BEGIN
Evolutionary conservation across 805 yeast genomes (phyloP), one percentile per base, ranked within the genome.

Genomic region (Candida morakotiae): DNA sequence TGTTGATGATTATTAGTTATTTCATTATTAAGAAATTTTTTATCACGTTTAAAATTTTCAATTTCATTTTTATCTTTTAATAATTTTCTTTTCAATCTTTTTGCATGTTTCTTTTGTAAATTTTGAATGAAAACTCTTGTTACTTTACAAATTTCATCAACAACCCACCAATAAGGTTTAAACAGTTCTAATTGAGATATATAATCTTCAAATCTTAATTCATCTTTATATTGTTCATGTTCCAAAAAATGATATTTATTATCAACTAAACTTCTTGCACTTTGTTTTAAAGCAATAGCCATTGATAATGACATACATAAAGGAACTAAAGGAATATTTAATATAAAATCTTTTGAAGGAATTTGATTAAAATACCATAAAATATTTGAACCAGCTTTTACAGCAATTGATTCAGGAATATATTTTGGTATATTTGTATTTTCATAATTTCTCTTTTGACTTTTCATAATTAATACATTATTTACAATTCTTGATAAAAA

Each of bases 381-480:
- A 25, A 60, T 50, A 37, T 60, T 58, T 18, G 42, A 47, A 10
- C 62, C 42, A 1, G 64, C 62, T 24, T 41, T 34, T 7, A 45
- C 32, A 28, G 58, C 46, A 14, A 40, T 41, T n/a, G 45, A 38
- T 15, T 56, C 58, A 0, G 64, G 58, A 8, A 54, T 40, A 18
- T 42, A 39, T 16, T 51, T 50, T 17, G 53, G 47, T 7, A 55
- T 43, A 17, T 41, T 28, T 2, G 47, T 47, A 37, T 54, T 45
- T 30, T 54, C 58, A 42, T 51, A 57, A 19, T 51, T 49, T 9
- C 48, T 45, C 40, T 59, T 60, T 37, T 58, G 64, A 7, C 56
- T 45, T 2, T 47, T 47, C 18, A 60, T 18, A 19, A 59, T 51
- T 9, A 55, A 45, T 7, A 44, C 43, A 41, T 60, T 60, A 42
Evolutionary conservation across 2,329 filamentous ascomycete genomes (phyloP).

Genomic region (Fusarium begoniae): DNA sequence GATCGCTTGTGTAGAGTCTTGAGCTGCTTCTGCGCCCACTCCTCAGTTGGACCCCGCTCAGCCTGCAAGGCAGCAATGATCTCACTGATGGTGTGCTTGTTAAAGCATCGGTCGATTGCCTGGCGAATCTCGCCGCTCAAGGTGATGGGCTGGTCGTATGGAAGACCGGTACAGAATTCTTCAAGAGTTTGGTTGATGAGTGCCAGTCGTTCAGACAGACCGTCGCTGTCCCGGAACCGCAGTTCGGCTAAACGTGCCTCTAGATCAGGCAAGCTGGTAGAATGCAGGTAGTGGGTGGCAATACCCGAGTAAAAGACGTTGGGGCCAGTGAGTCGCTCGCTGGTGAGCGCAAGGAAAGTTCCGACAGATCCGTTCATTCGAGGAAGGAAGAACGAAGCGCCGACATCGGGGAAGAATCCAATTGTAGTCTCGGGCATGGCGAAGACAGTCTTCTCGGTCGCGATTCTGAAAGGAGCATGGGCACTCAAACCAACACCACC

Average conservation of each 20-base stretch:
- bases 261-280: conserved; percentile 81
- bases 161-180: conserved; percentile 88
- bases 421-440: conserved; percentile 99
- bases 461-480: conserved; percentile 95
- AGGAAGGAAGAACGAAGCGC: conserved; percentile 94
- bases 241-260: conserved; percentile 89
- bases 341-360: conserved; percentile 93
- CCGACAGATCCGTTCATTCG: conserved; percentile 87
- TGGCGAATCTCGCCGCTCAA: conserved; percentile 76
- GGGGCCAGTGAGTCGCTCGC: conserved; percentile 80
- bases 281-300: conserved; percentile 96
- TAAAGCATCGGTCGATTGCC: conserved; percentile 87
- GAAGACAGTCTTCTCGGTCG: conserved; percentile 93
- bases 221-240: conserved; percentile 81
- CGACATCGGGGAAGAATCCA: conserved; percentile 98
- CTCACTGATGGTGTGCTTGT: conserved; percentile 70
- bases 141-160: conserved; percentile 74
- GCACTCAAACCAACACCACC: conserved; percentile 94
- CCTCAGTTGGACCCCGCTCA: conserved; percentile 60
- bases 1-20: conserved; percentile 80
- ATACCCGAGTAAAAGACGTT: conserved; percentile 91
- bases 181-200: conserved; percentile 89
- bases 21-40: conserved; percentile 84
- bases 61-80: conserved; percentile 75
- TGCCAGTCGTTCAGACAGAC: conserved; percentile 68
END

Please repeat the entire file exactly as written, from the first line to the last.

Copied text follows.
Evolutionary conservation across 805 yeast genomes (phyloP), one percentile per base, ranked within the genome.

Genomic region (Candida morakotiae): DNA sequence TGTTGATGATTATTAGTTATTTCATTATTAAGAAATTTTTTATCACGTTTAAAATTTTCAATTTCATTTTTATCTTTTAATAATTTTCTTTTCAATCTTTTTGCATGTTTCTTTTGTAAATTTTGAATGAAAACTCTTGTTACTTTACAAATTTCATCAACAACCCACCAATAAGGTTTAAACAGTTCTAATTGAGATATATAATCTTCAAATCTTAATTCATCTTTATATTGTTCATGTTCCAAAAAATGATATTTATTATCAACTAAACTTCTTGCACTTTGTTTTAAAGCAATAGCCATTGATAATGACATACATAAAGGAACTAAAGGAATATTTAATATAAAATCTTTTGAAGGAATTTGATTAAAATACCATAAAATATTTGAACCAGCTTTTACAGCAATTGATTCAGGAATATATTTTGGTATATTTGTATTTTCATAATTTCTCTTTTGACTTTTCATAATTAATACATTATTTACAATTCTTGATAAAAA

Each of bases 381-480:
- A 25, A 60, T 50, A 37, T 60, T 58, T 18, G 42, A 47, A 10
- C 62, C 42, A 1, G 64, C 62, T 24, T 41, T 34, T 7, A 45
- C 32, A 28, G 58, C 46, A 14, A 40, T 41, T n/a, G 45, A 38
- T 15, T 56, C 58, A 0, G 64, G 58, A 8, A 54, T 40, A 18
- T 42, A 39, T 16, T 51, T 50, T 17, G 53, G 47, T 7, A 55
- T 43, A 17, T 41, T 28, T 2, G 47, T 47, A 37, T 54, T 45
- T 30, T 54, C 58, A 42, T 51, A 57, A 19, T 51, T 49, T 9
- C 48, T 45, C 40, T 59, T 60, T 37, T 58, G 64, A 7, C 56
- T 45, T 2, T 47, T 47, C 18, A 60, T 18, A 19, A 59, T 51
- T 9, A 55, A 45, T 7, A 44, C 43, A 41, T 60, T 60, A 42
Evolutionary conservation across 2,329 filamentous ascomycete genomes (phyloP).

Genomic region (Fusarium begoniae): DNA sequence GATCGCTTGTGTAGAGTCTTGAGCTGCTTCTGCGCCCACTCCTCAGTTGGACCCCGCTCAGCCTGCAAGGCAGCAATGATCTCACTGATGGTGTGCTTGTTAAAGCATCGGTCGATTGCCTGGCGAATCTCGCCGCTCAAGGTGATGGGCTGGTCGTATGGAAGACCGGTACAGAATTCTTCAAGAGTTTGGTTGATGAGTGCCAGTCGTTCAGACAGACCGTCGCTGTCCCGGAACCGCAGTTCGGCTAAACGTGCCTCTAGATCAGGCAAGCTGGTAGAATGCAGGTAGTGGGTGGCAATACCCGAGTAAAAGACGTTGGGGCCAGTGAGTCGCTCGCTGGTGAGCGCAAGGAAAGTTCCGACAGATCCGTTCATTCGAGGAAGGAAGAACGAAGCGCCGACATCGGGGAAGAATCCAATTGTAGTCTCGGGCATGGCGAAGACAGTCTTCTCGGTCGCGATTCTGAAAGGAGCATGGGCACTCAAACCAACACCACC

Average conservation of each 20-base stretch:
- bases 261-280: conserved; percentile 81
- bases 161-180: conserved; percentile 88
- bases 421-440: conserved; percentile 99
- bases 461-480: conserved; percentile 95
- AGGAAGGAAGAACGAAGCGC: conserved; percentile 94
- bases 241-260: conserved; percentile 89
- bases 341-360: conserved; percentile 93
- CCGACAGATCCGTTCATTCG: conserved; percentile 87
- TGGCGAATCTCGCCGCTCAA: conserved; percentile 76
- GGGGCCAGTGAGTCGCTCGC: conserved; percentile 80
- bases 281-300: conserved; percentile 96
- TAAAGCATCGGTCGATTGCC: conserved; percentile 87
- GAAGACAGTCTTCTCGGTCG: conserved; percentile 93
- bases 221-240: conserved; percentile 81
- CGACATCGGGGAAGAATCCA: conserved; percentile 98
- CTCACTGATGGTGTGCTTGT: conserved; percentile 70
- bases 141-160: conserved; percentile 74
- GCACTCAAACCAACACCACC: conserved; percentile 94
- CCTCAGTTGGACCCCGCTCA: conserved; percentile 60
- bases 1-20: conserved; percentile 80
- ATACCCGAGTAAAAGACGTT: conserved; percentile 91
- bases 181-200: conserved; percentile 89
- bases 21-40: conserved; percentile 84
- bases 61-80: conserved; percentile 75
- TGCCAGTCGTTCAGACAGAC: conserved; percentile 68